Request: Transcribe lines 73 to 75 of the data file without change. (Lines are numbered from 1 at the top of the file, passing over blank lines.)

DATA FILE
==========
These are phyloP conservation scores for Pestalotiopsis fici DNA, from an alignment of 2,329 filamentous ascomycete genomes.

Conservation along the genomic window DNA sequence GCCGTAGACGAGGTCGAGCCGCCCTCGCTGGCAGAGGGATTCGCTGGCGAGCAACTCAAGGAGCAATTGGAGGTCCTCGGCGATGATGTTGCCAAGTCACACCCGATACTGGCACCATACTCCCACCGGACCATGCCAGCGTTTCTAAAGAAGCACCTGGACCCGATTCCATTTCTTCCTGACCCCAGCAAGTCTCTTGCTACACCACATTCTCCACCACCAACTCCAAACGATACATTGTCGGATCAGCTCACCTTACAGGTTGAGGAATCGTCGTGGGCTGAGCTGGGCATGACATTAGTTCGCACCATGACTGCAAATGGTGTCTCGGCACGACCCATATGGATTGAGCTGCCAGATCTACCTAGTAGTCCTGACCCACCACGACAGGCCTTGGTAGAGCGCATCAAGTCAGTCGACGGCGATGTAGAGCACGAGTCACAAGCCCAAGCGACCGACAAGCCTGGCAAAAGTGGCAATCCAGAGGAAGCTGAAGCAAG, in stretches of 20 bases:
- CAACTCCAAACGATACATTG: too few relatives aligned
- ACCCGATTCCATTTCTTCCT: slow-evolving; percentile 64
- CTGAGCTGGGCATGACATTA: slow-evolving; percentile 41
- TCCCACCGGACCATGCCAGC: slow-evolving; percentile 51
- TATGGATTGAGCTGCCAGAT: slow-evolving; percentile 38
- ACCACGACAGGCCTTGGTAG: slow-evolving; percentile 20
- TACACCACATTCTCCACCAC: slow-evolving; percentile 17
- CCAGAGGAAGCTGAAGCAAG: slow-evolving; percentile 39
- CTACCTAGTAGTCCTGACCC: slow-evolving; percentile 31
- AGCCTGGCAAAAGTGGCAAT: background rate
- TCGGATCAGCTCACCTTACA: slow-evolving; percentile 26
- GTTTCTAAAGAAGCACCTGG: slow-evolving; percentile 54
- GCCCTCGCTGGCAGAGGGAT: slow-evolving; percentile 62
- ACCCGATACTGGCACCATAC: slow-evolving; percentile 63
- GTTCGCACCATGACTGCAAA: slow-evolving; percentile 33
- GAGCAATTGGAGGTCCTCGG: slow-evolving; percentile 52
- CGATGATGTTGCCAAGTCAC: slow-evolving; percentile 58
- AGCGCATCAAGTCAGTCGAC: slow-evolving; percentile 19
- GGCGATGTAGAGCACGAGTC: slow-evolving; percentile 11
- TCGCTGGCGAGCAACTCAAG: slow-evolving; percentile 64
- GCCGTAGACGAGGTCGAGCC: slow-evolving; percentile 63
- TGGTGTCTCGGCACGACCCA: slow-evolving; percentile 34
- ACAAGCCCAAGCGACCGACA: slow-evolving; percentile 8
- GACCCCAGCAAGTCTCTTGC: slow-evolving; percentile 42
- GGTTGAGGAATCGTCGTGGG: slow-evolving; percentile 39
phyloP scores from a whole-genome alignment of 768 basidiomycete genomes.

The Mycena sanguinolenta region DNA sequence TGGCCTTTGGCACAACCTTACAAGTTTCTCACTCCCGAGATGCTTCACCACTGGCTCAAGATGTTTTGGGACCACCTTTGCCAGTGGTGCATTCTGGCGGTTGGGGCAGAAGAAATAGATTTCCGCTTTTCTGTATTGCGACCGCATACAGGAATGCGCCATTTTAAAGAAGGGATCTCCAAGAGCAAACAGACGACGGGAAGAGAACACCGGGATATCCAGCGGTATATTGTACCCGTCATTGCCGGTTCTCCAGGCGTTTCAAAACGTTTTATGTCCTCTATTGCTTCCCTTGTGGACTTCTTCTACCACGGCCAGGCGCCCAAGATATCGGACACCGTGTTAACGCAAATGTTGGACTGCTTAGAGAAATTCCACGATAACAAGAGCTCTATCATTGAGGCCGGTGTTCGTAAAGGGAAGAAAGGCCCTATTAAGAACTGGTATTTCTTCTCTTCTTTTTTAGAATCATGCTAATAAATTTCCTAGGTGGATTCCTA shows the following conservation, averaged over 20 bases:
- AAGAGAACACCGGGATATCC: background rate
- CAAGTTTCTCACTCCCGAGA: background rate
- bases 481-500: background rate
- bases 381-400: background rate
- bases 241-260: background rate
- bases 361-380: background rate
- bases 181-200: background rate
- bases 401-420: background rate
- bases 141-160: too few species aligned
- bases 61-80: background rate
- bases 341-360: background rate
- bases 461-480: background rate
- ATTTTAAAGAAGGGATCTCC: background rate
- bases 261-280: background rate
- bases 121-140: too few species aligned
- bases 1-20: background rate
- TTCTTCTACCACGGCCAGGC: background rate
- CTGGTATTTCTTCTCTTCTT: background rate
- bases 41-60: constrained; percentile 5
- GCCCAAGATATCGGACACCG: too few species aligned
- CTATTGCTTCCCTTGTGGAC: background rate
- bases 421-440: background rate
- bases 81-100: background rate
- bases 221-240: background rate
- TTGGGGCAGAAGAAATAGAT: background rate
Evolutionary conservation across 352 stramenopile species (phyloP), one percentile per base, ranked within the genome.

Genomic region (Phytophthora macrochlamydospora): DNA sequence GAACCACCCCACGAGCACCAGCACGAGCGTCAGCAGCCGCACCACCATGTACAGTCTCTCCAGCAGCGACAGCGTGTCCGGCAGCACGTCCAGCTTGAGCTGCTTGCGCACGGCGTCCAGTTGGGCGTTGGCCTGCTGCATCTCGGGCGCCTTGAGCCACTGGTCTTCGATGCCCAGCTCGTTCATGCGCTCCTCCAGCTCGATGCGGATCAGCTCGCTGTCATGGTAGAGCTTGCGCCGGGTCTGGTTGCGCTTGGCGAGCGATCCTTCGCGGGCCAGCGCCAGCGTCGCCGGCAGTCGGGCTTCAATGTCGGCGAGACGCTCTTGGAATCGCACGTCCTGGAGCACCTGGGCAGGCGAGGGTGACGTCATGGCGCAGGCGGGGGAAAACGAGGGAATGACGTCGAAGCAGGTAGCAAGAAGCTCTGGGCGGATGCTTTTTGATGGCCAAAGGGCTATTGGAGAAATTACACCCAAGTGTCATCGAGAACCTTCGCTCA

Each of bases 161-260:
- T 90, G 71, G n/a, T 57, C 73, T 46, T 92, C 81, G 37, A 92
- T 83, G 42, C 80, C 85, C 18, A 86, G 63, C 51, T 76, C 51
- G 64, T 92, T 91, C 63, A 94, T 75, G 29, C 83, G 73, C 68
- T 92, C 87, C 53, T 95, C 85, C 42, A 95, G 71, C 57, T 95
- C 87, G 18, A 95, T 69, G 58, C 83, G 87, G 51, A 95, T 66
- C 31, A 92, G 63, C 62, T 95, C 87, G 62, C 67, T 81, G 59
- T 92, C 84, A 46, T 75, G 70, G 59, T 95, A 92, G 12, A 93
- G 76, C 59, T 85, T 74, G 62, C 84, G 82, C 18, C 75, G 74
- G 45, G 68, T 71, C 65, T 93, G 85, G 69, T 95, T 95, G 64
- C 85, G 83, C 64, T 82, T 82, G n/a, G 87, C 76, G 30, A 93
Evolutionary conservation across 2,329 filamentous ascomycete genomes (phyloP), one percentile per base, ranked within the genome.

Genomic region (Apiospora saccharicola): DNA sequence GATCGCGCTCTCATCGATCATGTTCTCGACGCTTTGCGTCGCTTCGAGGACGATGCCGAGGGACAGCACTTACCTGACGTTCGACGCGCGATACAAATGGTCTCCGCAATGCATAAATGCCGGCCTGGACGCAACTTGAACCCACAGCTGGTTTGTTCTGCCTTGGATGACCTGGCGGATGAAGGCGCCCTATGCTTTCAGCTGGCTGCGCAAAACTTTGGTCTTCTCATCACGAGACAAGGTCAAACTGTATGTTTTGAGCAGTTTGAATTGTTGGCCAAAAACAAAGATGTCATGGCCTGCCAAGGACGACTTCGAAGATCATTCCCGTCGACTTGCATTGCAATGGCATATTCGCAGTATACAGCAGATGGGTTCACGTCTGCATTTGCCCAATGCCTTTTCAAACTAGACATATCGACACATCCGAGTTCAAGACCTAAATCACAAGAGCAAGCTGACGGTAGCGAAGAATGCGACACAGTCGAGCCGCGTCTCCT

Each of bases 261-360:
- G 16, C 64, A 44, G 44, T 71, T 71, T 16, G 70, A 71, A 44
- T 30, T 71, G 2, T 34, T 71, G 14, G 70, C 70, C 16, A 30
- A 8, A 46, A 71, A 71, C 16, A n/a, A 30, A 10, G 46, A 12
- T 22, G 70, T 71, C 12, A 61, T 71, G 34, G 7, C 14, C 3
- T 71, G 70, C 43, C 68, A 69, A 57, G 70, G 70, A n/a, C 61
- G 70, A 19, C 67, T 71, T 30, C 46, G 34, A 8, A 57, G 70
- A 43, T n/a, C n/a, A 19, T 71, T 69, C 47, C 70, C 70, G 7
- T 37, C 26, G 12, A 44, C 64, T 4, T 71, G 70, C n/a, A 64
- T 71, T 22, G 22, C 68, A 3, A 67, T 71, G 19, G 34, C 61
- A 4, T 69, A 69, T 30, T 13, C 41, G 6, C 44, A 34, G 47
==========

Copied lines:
- A 8, A 46, A 71, A 71, C 16, A n/a, A 30, A 10, G 46, A 12
- T 22, G 70, T 71, C 12, A 61, T 71, G 34, G 7, C 14, C 3
- T 71, G 70, C 43, C 68, A 69, A 57, G 70, G 70, A n/a, C 61